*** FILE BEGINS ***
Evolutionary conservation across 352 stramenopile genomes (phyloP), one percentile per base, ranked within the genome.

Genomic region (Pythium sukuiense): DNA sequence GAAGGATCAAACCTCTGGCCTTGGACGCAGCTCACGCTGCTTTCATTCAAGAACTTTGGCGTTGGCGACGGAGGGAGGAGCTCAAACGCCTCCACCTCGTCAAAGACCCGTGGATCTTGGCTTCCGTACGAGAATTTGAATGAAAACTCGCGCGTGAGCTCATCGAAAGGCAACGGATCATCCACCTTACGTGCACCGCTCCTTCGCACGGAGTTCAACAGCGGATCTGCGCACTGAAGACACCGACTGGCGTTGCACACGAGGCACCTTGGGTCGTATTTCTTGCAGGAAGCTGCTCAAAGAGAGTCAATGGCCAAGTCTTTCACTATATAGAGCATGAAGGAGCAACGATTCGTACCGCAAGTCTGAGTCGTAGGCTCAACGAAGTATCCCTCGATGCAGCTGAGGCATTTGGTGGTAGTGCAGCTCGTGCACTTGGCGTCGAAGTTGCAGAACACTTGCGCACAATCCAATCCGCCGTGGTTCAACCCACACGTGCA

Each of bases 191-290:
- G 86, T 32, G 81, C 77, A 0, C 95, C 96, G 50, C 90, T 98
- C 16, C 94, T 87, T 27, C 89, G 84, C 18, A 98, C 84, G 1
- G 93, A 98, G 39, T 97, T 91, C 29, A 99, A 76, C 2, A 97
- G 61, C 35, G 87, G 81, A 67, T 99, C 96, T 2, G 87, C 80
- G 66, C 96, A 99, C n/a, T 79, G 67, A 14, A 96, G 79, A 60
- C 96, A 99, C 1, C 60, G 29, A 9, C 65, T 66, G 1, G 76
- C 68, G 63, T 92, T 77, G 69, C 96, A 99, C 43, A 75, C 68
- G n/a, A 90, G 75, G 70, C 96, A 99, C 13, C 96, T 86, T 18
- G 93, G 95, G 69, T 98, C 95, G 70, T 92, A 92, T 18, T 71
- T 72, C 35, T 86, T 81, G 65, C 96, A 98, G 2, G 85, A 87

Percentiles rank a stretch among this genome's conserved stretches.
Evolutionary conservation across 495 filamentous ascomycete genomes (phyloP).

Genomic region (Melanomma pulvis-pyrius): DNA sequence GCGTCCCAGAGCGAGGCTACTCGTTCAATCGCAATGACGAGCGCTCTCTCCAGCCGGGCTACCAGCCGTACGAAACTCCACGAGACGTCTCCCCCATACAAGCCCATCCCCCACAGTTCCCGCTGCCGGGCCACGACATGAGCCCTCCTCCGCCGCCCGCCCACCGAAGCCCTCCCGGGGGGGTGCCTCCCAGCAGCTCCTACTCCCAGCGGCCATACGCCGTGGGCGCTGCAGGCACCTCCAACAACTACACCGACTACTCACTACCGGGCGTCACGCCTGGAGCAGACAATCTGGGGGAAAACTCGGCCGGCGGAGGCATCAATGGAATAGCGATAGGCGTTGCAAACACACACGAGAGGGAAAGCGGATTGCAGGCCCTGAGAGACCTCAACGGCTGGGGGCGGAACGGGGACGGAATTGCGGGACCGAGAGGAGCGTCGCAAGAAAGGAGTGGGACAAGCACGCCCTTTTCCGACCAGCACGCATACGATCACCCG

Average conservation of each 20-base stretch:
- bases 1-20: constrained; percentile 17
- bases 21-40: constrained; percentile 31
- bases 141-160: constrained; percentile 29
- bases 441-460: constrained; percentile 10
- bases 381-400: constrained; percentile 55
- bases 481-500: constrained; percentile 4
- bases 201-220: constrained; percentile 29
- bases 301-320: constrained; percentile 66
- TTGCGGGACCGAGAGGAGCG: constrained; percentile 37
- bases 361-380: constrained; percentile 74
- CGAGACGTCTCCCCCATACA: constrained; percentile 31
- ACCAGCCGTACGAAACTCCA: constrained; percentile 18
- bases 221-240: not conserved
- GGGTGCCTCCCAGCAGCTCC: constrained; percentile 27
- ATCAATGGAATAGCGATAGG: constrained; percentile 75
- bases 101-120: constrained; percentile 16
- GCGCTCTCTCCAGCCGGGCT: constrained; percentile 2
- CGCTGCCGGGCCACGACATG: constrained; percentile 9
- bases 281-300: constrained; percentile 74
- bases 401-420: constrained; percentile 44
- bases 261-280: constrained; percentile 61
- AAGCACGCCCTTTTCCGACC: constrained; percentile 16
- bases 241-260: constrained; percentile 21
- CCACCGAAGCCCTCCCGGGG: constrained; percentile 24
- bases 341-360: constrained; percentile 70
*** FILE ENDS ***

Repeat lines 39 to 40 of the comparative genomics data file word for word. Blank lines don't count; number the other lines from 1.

- AAGCACGCCCTTTTCCGACC: constrained; percentile 16
- bases 241-260: constrained; percentile 21